NRA Commends Anti-Hunger Measure
The National Restaurant Association on Thursday thanked members of the House Committee on Ways and Means for approving the “Fighting Hunger Incentive Act of 2014,” legislation that makes permanent a temporary provision allowing incorporated small businesses the enhanced deduction for donations of food inventory.
“America’s restaurants give back to their communities in major ways, the most significant of which is through food donation,” says Dave Koenig, vice president, tax and profitability, National Restaurant Association. “The deduction for charitable donation of food inventory is a critical tool in alleviating hunger, as it helps to offset the costs associated with preserving, storing, and transporting food donations. We thank Congressman Tom Reed for his leadership in securing committee approval.”
According to National Restaurant Association research, 84 percent of restaurants donate food to individuals or charities. The NRA has partnered with Food Donation Connection (FDC) to strengthen food donation efforts.
Founded by a former restaurant executive, FDC serves as the liaison between restaurants and social service agencies adept at getting food to people in need. FDC helps restaurants develop and implement programs designed to provide an alternative to discarding edible food. Since 1992, FDC has helped facilitate the donation of over 210 million pounds of food to non-profit hunger relief agencies.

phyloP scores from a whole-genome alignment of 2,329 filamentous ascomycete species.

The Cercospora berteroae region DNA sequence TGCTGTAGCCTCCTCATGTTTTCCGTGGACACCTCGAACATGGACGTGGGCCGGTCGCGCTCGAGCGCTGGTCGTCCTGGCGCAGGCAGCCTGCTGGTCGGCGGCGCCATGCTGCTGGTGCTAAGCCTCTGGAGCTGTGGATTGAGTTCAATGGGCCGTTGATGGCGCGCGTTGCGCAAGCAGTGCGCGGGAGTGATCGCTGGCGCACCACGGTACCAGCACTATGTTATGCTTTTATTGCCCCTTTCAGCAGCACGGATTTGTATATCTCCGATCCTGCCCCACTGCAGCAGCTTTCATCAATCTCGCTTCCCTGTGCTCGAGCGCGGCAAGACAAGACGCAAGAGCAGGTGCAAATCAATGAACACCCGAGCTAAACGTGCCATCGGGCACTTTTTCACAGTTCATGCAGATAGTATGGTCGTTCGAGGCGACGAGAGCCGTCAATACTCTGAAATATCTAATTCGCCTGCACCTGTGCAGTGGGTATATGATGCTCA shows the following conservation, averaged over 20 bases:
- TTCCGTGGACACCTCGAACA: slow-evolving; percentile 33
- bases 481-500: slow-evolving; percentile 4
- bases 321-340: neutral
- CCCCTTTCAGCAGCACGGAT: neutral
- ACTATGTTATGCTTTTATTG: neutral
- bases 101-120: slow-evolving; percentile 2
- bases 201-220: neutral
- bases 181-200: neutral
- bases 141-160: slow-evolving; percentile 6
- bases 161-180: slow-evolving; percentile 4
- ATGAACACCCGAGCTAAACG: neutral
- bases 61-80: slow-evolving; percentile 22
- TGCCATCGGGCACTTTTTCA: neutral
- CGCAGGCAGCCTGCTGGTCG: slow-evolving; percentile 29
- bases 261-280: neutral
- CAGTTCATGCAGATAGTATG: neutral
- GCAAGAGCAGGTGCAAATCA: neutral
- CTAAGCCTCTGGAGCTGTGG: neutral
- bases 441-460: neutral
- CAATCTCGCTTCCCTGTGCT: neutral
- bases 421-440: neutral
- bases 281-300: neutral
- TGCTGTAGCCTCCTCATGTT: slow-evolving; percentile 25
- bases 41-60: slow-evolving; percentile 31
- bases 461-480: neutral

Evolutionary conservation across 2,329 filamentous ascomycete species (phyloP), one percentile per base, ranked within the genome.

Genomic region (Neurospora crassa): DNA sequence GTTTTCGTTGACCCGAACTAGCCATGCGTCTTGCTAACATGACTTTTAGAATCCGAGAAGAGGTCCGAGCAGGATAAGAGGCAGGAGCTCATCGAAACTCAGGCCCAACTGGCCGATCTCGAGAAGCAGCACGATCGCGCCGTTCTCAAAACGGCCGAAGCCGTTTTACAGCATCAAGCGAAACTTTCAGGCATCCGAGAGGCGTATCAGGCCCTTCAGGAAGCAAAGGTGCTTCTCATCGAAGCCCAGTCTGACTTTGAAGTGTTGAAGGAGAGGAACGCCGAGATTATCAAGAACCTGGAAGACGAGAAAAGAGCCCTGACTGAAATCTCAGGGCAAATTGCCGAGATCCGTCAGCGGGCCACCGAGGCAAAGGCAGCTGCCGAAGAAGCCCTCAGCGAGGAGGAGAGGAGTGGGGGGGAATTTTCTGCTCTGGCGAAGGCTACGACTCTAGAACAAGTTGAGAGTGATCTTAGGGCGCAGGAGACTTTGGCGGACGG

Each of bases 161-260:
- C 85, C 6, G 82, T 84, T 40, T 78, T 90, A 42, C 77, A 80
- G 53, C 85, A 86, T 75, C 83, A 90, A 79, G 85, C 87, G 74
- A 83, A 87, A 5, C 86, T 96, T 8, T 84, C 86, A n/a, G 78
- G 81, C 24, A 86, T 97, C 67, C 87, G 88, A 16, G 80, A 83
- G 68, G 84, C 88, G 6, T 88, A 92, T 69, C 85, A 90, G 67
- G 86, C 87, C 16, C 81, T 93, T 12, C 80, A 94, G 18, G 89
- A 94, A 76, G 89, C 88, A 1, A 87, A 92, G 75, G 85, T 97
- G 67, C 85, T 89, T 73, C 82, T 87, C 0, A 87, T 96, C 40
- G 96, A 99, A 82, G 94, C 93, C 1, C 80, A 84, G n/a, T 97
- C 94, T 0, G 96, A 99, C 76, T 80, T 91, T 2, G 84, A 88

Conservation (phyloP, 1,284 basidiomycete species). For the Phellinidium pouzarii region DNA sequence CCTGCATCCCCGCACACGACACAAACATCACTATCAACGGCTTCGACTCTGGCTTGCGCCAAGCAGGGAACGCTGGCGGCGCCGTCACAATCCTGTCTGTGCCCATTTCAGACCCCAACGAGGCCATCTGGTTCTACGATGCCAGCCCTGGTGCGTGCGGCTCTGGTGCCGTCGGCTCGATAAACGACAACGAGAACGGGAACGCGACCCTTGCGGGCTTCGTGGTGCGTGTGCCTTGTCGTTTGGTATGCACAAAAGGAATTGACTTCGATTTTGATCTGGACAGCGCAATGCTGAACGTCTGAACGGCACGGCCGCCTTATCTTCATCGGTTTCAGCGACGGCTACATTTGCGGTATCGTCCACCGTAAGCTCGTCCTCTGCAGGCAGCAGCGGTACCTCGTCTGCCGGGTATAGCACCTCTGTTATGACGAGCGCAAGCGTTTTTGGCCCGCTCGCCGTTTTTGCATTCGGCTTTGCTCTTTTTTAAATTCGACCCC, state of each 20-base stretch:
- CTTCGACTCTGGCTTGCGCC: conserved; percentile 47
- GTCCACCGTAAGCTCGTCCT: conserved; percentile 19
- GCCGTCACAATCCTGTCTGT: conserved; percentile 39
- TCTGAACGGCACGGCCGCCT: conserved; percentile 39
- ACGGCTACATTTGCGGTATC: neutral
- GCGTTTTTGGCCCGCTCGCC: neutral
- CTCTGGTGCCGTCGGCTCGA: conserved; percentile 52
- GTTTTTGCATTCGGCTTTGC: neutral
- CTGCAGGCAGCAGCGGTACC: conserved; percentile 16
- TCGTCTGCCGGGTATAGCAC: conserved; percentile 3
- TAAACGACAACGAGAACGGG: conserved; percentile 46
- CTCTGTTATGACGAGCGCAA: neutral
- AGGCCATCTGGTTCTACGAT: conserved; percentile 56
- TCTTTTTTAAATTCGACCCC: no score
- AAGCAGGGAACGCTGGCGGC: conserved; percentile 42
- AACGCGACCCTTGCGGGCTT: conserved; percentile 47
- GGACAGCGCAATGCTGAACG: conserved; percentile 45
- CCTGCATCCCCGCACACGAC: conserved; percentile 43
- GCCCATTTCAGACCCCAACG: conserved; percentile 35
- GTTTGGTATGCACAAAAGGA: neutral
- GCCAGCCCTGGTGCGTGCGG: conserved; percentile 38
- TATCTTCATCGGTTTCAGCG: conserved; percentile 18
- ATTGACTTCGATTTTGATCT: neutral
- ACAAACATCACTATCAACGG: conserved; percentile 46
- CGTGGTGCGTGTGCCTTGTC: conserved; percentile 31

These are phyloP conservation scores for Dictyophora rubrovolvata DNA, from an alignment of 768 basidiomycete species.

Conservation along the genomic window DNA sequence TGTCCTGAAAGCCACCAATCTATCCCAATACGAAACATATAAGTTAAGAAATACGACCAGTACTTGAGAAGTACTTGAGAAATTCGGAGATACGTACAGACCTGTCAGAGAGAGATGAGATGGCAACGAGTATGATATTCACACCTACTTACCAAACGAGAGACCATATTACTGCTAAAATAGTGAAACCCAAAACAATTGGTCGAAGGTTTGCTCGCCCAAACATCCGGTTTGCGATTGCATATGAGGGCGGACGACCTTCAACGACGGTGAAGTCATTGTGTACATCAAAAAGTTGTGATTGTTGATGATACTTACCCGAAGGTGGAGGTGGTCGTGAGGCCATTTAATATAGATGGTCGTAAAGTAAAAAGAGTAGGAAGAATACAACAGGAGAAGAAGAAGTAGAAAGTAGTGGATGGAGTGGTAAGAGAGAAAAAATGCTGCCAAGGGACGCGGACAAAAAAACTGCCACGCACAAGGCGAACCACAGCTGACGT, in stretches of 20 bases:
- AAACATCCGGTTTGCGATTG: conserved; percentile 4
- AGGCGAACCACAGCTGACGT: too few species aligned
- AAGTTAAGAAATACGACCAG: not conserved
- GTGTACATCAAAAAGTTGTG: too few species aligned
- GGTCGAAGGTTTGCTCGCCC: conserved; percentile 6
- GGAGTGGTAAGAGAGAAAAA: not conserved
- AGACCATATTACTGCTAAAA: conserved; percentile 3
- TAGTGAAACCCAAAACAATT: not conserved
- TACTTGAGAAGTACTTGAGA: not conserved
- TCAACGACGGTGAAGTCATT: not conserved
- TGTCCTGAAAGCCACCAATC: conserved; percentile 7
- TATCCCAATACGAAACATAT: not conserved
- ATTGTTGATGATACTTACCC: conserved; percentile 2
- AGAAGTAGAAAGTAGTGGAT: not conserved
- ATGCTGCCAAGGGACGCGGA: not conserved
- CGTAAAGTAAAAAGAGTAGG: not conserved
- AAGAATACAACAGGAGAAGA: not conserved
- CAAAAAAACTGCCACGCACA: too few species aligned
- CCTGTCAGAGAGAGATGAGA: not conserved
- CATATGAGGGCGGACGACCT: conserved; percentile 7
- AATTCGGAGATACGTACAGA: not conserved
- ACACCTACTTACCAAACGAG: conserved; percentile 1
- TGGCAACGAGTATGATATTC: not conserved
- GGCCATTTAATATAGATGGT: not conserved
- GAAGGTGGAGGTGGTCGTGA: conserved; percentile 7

H.R. 4719 would improve the provision by extending the enhanced deduction to pass-through entities. For nearly 30 years since its inception in 1976, the tax deduction for contributions of food inventory was limited to C corporations. In 2005, the provision was temporarily expanded to include pass-through entities (i.e., Subchapter S corporations, limited liability companies). This temporary expansion has been extended on subsequent occasions.
By allowing non-C corporations to take the same deduction, FDC has reported a 127 percent increase in pounds of food donated by restaurant clients. Making permanent the temporary component of the deduction would make it more effective, while advancing the objectives of providing taxpayers with simplicity and predictability.